TEHRAN –Collections of Iranian handicrafts and traditional arts are on display in an exhibition, which is currently underway in Zanjan, the provincial tourism chief has said.
Artisans and crafters from 12 provinces across the country have participated in the four-day sales exhibition, Amir Arjmand announced on Wednesday.
It is important to hold such exhibitions during the outbreak of the coronavirus as it will benefit the handicraft industry and introduce travel and sales methods during the pandemic, the official added.
Organized by the province’s Cultural Heritage, Tourism and Handicrafts Department, the exhibit is running following strict health protocols and social distancing rules, he explained.
Zanjan is known for exquisite handmade products including knives, Giveh (a kind of traditional footwear), copper dishes, and filigree.
Knifemaking is one of the oldest handicrafts practiced for centuries in several Iranian cities, of which the northwestern city of Zanajn is the most famous.
Knives, swords, and daggers were produced and a lot of knife-making workshops were active in these cities. But due to their design, cut, diversity, and durability, Zanjan knives have been the most successful.
This traditional footwear of Giveh, which is produced in the Iranian plateau for millennia, is very light and durable. However, it was more common in the past and was worn by farmers and villagers. This clothing has very unique features. For example, it is highly suitable for arid and mountainous climates, it is very light which decreases the sweating of the feet. It does not have a left foot or right foot, both of them are the same. These features have given the footwear international popularity and made it a unique product.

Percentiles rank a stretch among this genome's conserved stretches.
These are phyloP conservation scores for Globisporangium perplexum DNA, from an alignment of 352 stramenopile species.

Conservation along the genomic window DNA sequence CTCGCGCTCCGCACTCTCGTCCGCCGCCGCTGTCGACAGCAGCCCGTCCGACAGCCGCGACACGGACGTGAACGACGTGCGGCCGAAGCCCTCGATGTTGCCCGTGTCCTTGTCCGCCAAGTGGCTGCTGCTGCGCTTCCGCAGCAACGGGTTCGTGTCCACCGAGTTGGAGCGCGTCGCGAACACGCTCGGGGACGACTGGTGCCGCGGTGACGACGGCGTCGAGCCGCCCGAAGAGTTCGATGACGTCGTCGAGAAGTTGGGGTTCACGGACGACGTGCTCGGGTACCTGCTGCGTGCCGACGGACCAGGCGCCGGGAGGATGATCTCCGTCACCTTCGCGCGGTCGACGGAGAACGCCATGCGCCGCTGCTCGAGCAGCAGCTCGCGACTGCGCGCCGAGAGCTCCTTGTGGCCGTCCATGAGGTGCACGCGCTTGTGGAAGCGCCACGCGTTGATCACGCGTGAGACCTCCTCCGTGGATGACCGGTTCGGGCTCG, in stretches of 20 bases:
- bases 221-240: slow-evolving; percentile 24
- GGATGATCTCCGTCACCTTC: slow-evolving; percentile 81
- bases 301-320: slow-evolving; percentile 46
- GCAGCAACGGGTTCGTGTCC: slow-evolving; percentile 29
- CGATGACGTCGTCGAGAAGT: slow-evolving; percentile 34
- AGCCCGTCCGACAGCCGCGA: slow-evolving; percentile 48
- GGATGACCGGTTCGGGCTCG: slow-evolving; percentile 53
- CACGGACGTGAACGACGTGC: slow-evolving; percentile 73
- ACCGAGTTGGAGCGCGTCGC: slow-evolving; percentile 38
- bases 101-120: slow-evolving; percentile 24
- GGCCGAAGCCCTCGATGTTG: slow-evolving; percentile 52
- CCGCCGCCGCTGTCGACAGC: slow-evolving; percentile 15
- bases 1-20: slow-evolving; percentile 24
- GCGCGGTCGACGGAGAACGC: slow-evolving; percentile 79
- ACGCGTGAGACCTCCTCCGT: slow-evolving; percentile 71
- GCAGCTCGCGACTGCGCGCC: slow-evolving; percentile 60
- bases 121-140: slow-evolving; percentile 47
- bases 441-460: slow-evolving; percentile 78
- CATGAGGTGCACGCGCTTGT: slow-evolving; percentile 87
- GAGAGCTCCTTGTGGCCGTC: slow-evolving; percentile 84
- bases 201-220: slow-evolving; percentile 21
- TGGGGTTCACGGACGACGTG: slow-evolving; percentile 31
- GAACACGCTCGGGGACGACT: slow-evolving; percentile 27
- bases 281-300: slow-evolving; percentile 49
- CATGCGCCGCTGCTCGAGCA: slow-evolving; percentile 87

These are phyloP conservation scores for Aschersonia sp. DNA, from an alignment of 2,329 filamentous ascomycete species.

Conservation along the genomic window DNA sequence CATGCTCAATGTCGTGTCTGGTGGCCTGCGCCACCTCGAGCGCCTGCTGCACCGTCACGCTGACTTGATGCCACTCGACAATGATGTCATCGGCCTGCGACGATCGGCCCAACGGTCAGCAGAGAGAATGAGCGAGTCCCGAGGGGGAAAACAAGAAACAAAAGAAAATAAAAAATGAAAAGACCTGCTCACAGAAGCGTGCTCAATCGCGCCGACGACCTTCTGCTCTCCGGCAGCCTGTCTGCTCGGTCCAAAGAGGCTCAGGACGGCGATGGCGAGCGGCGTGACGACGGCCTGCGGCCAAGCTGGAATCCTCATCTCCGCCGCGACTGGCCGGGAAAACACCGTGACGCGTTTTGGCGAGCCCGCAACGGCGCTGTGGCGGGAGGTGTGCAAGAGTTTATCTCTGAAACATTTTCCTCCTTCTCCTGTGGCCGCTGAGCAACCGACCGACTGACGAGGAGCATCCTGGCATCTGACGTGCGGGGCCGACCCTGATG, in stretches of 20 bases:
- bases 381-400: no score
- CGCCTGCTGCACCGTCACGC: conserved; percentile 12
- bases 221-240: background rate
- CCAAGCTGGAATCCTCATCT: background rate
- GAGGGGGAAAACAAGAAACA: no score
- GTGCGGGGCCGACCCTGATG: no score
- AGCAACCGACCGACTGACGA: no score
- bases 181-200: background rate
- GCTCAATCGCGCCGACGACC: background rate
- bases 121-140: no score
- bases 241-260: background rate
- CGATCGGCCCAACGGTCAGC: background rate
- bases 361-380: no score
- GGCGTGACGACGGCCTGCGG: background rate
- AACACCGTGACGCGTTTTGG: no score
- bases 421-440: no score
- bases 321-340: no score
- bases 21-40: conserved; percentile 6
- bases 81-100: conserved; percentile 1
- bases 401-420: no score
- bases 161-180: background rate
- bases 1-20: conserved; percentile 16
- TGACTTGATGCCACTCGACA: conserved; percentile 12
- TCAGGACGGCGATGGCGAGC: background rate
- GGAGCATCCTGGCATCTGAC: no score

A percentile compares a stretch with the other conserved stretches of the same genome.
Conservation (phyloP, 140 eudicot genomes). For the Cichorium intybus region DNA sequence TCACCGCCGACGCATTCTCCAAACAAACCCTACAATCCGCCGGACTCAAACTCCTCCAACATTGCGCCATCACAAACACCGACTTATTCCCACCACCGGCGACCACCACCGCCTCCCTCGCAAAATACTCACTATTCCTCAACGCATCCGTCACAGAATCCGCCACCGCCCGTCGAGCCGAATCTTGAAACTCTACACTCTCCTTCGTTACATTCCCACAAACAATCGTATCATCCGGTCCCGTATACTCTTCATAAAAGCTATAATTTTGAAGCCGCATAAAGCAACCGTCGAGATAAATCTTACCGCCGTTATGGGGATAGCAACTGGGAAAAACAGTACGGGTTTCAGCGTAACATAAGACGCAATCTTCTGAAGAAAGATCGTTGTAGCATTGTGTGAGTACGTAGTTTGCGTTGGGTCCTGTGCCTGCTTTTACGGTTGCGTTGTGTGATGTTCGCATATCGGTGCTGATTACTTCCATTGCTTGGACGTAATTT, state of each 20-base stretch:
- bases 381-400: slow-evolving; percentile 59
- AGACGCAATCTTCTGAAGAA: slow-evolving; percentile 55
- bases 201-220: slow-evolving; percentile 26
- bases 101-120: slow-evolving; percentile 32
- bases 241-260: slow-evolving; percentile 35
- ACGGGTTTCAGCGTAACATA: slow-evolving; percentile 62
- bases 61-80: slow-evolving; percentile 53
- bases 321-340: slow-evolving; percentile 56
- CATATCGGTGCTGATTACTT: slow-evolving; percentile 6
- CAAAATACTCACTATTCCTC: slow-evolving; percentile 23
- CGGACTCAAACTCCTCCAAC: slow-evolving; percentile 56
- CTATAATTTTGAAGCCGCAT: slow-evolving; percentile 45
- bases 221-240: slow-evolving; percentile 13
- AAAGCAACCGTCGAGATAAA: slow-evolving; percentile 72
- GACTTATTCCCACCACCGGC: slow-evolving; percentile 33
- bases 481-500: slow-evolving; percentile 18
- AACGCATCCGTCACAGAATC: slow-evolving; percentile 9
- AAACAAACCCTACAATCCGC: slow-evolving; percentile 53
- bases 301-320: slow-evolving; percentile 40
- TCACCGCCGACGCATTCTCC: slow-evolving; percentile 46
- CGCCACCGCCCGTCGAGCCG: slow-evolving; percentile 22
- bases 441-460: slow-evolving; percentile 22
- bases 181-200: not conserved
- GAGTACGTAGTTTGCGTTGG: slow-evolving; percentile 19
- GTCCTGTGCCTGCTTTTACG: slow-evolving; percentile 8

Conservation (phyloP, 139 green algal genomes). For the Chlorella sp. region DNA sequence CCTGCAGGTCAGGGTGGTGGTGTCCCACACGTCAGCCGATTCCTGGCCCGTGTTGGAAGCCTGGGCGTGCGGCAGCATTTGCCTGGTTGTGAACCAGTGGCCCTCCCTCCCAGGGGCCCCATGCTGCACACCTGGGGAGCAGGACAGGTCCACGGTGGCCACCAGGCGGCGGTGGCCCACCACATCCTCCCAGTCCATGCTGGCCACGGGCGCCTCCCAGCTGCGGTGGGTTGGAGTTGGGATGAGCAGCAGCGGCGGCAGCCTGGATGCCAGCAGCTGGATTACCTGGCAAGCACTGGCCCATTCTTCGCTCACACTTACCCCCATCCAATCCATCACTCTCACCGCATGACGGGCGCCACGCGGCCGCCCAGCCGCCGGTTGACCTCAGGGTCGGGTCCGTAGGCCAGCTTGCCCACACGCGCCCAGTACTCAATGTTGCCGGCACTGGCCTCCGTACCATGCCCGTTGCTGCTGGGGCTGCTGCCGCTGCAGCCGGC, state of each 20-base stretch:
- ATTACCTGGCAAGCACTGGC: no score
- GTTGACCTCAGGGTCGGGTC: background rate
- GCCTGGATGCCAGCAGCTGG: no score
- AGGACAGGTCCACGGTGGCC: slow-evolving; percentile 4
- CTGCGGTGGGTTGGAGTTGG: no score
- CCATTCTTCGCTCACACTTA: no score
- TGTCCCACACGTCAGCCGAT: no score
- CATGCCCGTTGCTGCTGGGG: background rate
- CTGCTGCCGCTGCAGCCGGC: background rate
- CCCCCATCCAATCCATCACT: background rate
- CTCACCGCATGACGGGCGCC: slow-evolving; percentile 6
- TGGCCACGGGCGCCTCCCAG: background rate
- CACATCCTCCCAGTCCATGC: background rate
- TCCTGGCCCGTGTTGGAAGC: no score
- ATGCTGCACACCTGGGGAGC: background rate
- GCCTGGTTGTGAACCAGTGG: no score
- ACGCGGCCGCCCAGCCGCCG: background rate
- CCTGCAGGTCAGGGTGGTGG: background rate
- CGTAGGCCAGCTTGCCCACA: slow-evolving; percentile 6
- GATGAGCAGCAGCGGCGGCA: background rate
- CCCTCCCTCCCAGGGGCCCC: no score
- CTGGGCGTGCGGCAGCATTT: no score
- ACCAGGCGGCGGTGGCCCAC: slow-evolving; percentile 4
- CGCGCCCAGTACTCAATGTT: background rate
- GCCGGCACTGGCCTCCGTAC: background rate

In the past, giveh did not have specific sizes, but they were made in 3 general sizes of small, medium, and large. They are most commonly white. However, sometimes the craftsman makes them in colors like blue, red, or black based on his own taste or at the request of the buyer.
Hand-made copper dishes are very popular in the central province of Isfahan and Zanjan. In addition to being useful for human health, these products can also be used as decorative pieces and are considered to be superb works of art.
In January 2020, Zanjan was designated as a “world city of filigree” by the World Crafts Council after the WCC assessors visited various craft workshops, stores, exhibits, and bazaars of the city in a two-day itinerary.
Filigree consists of curling, twisting, or plaiting fine, pliable metal threads and soldering them at their points of contact with each other with metal groundwork.
Zanjan makes a base for wider explorations with the architectural wonder of Soltaniyeh, the subterranean delights of the Katale-Khor caves, colorful mountains, and the UNESCO-registered Takht-e Soleiman ruins are nearby.
With 14 entries, Iran ranks first globally for the number of cities and villages registered by the World Crafts Council, as China with seven entries, Chile with four, and India with three ones come next.
The value of Iran’s handicrafts exports stood at $120 million during the first eleven months of the past Iranian calendar year 1399 (March 20, 2020 – February 18, 2021), Mehr reported. The country’s handicrafts exports slumped during the mentioned months in comparison to the same period last a year earlier due to the damage the coronavirus pandemic has inflicted on global trade.
The Islamic Republic exported $427 million worth of handicrafts during the first eleven months of the calendar year 1398. Of the figure, some $190 million was earned via suitcase trade (allowed for customs-free and tax-free transfer) through 20 provinces, according to data compiled by the Ministry of Cultural Heritage, Tourism and Handicrafts.
Ceramics, pottery vessels, handwoven cloths as well as personal ornamentations with precious and semi-precious gemstones are traditionally exported to Iraq, Afghanistan, Germany, the U.S., the UK, and other countries.